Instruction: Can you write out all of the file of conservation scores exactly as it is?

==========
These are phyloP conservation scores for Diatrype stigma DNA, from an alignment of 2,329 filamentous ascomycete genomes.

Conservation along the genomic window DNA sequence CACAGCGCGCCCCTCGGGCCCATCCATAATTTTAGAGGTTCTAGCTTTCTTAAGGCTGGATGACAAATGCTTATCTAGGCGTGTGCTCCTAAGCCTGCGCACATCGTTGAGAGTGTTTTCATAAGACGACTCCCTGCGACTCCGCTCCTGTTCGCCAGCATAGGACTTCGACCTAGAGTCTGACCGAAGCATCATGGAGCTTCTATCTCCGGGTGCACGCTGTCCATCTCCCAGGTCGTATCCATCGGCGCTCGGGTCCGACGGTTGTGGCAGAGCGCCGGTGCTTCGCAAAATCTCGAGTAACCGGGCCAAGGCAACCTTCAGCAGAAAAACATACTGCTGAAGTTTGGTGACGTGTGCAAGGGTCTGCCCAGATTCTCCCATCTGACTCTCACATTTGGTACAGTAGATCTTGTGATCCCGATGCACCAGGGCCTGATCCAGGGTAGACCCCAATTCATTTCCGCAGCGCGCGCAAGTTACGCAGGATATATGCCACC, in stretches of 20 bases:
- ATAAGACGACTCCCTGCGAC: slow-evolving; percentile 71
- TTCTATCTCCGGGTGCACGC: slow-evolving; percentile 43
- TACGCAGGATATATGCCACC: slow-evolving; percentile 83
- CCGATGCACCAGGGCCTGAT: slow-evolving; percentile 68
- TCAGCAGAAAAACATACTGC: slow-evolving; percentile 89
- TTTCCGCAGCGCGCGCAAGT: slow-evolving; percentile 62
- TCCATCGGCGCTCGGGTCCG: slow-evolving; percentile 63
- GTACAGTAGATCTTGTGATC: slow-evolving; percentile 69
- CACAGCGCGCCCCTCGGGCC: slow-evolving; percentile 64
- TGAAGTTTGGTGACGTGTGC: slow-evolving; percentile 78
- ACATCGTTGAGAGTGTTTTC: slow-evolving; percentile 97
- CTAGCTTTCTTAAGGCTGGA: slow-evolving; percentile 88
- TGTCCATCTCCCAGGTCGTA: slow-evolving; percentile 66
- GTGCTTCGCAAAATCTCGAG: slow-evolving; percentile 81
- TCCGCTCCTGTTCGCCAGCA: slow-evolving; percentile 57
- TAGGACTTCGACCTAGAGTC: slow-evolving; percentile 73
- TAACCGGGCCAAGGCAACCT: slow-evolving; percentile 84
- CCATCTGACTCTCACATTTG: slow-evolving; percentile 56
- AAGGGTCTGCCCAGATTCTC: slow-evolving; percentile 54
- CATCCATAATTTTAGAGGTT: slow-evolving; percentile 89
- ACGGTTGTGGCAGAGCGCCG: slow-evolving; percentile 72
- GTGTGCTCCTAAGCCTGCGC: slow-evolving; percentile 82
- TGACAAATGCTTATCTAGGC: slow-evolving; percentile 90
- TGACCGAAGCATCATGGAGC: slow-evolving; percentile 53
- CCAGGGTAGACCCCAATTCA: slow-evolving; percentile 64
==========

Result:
These are phyloP conservation scores for Diatrype stigma DNA, from an alignment of 2,329 filamentous ascomycete genomes.

Conservation along the genomic window DNA sequence CACAGCGCGCCCCTCGGGCCCATCCATAATTTTAGAGGTTCTAGCTTTCTTAAGGCTGGATGACAAATGCTTATCTAGGCGTGTGCTCCTAAGCCTGCGCACATCGTTGAGAGTGTTTTCATAAGACGACTCCCTGCGACTCCGCTCCTGTTCGCCAGCATAGGACTTCGACCTAGAGTCTGACCGAAGCATCATGGAGCTTCTATCTCCGGGTGCACGCTGTCCATCTCCCAGGTCGTATCCATCGGCGCTCGGGTCCGACGGTTGTGGCAGAGCGCCGGTGCTTCGCAAAATCTCGAGTAACCGGGCCAAGGCAACCTTCAGCAGAAAAACATACTGCTGAAGTTTGGTGACGTGTGCAAGGGTCTGCCCAGATTCTCCCATCTGACTCTCACATTTGGTACAGTAGATCTTGTGATCCCGATGCACCAGGGCCTGATCCAGGGTAGACCCCAATTCATTTCCGCAGCGCGCGCAAGTTACGCAGGATATATGCCACC, in stretches of 20 bases:
- ATAAGACGACTCCCTGCGAC: slow-evolving; percentile 71
- TTCTATCTCCGGGTGCACGC: slow-evolving; percentile 43
- TACGCAGGATATATGCCACC: slow-evolving; percentile 83
- CCGATGCACCAGGGCCTGAT: slow-evolving; percentile 68
- TCAGCAGAAAAACATACTGC: slow-evolving; percentile 89
- TTTCCGCAGCGCGCGCAAGT: slow-evolving; percentile 62
- TCCATCGGCGCTCGGGTCCG: slow-evolving; percentile 63
- GTACAGTAGATCTTGTGATC: slow-evolving; percentile 69
- CACAGCGCGCCCCTCGGGCC: slow-evolving; percentile 64
- TGAAGTTTGGTGACGTGTGC: slow-evolving; percentile 78
- ACATCGTTGAGAGTGTTTTC: slow-evolving; percentile 97
- CTAGCTTTCTTAAGGCTGGA: slow-evolving; percentile 88
- TGTCCATCTCCCAGGTCGTA: slow-evolving; percentile 66
- GTGCTTCGCAAAATCTCGAG: slow-evolving; percentile 81
- TCCGCTCCTGTTCGCCAGCA: slow-evolving; percentile 57
- TAGGACTTCGACCTAGAGTC: slow-evolving; percentile 73
- TAACCGGGCCAAGGCAACCT: slow-evolving; percentile 84
- CCATCTGACTCTCACATTTG: slow-evolving; percentile 56
- AAGGGTCTGCCCAGATTCTC: slow-evolving; percentile 54
- CATCCATAATTTTAGAGGTT: slow-evolving; percentile 89
- ACGGTTGTGGCAGAGCGCCG: slow-evolving; percentile 72
- GTGTGCTCCTAAGCCTGCGC: slow-evolving; percentile 82
- TGACAAATGCTTATCTAGGC: slow-evolving; percentile 90
- TGACCGAAGCATCATGGAGC: slow-evolving; percentile 53
- CCAGGGTAGACCCCAATTCA: slow-evolving; percentile 64